A Very Quick Introduction to Drupal's hook_permission() and hook_perm()

Disclaimer: This post describes how to create a custom module and use it to create custom permissions on your drupal site. The purpose is to present a general idea of how to implement hook_permission() (or hook_perm() if using drupal 6) to create custom permissions, as well as to use and find drupal hooks. This tutorial assumes you know how to create and upload files to your server using FTP.

NOTE: Though we will not need it for the purposes of this tutorial, knowledge of the usage and implementation of the devel module may be useful as you continue your exploration of custom drupal modules.

1. Creating a module

First, let's make a new module. Follow these steps exactly.

  1. Create/Upload a new folder in you drupal's sites/all/modules/ folder named custom_example
  2. Create/Upload two new files in that folder: the first named custom_example.info, and the second named custom_example.module
  3. Take a moment to notice that the module's folder name and file names are the same.

Now edit the custom_example.info file, and make it's contents the following:

name = Custom Example description = Just a simple example module version = 0.1 core = 7.x package = Alpha Custom Modules

Save/Upload that file.
Drupal 6 note: If you're doing this in drupal 6, change the 'core' number to 6.x

Next, edit the custom_example.module file and make it's contents the follow:

<?php

Thats it! Save/Upload that file and then visit your site's module page.

On your site's module page, you should now be able to see and enable the module (it's in the "Alpha Custom Modules" section). Do so.

2. Creating a hook

Hooks in drupal are just ways of modifying the website page's results.
Let's create one in our new module.

Though there are two hooks being explored in this tutorial ( hook_permission and hook_perm ), you will only need to use one of them. If your site is a drupal 7 site, you will be using hook_permission(). If your site is a drupal 6 site, you will be using hook_perm(). These links will take you to the drupal api pages that describe each hook in detail.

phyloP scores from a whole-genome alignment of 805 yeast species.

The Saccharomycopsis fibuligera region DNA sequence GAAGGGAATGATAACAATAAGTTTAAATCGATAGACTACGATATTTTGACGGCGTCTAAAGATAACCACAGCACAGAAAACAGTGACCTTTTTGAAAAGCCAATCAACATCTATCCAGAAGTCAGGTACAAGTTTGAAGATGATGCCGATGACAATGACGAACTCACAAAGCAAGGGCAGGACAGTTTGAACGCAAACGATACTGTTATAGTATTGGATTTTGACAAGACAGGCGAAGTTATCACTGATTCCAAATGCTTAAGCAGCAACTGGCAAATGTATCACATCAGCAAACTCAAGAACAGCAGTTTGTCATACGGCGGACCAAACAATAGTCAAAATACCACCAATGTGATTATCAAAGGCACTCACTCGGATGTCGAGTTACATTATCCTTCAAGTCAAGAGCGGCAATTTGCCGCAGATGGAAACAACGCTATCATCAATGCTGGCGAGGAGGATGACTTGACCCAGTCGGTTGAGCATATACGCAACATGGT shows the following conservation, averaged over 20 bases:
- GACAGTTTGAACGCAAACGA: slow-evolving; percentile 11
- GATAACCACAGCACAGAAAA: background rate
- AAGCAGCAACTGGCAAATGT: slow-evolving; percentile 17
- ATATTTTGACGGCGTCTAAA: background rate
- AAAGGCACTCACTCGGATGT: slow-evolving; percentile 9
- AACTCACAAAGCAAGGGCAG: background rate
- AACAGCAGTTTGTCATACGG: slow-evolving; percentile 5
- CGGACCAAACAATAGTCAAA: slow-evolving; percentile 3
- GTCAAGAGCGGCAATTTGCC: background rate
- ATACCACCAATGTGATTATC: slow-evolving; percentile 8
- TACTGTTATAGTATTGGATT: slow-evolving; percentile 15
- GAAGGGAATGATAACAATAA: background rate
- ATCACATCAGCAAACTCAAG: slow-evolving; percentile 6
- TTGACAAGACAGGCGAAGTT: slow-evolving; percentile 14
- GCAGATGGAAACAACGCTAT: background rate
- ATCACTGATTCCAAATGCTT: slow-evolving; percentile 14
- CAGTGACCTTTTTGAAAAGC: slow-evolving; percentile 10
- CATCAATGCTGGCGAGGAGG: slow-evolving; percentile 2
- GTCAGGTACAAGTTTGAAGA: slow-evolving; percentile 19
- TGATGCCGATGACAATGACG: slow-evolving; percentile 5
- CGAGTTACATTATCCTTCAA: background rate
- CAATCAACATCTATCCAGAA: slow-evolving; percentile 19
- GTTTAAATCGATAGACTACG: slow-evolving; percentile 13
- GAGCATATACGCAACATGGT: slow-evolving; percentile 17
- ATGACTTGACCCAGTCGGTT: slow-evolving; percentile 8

2.a. Using hook_permission() in Drupal 7

In drupal 7, let's edit the custom_example.module, and make its contents the following: <?php /* * Implementation of hook_permission() */ function custom_example_permission(){ }

2.b. Using hook_perm() in Drupal 6

If you are instead using drupal 6, make your module contents the following: <?php /* * Implementation of hook_perm() */ function custom_example_perm(){ }

Now here is the important part about using a hook:
Copy the hook function from drupal's API page, and replace the word hook with your module's name.
Your module is now "hook"ed into drupal's menu system.

3. Creating the custom permission

Again, if you are using drupal 7, edit the module to the following: <?php function custom_example_permission() { return array( 'administer my module' => array( 'title' => t('Administer my module'), 'description' => t('Perform administration tasks for my module.'), ), ); }

In drupal 6, it's actually much simpler code. All you need to have in your module is the following: <?php function custom_example_perm() { return array('Administer my module'); }

Save before continuing (always save your work!), and now let's look at what we've done here (Notice 2 things: 1 - In drupal 7, the strings are wrapped in the t() function; and 2 - In drupal 6, there is no description, there is simply the permission name):

  • 'title' => t('Administer my module'): This key-value pair creates the name of the permission that is displayed on your site's permission page.
  • 'description' => t('Perform administration tasks for my module.'): This simply gives a description of what the permission does.

If you visit the hook_permission api page, you will notice there are more options available in drupal 7, but those are optional, and the two above are all that is needed for this introductory tutorial. Feel free to explore those on your site and try them out, you may find them useful.

Now you will be able to call these permissions using the user_access() function. For example, if you would like to restrict access to a part of your site with this permission, you would do something like this: <?php if (user_access('Administer my module')) { // you have access! } else { // no access. }

And that's it! This is all that is required to create new custom permissions on your drupal site.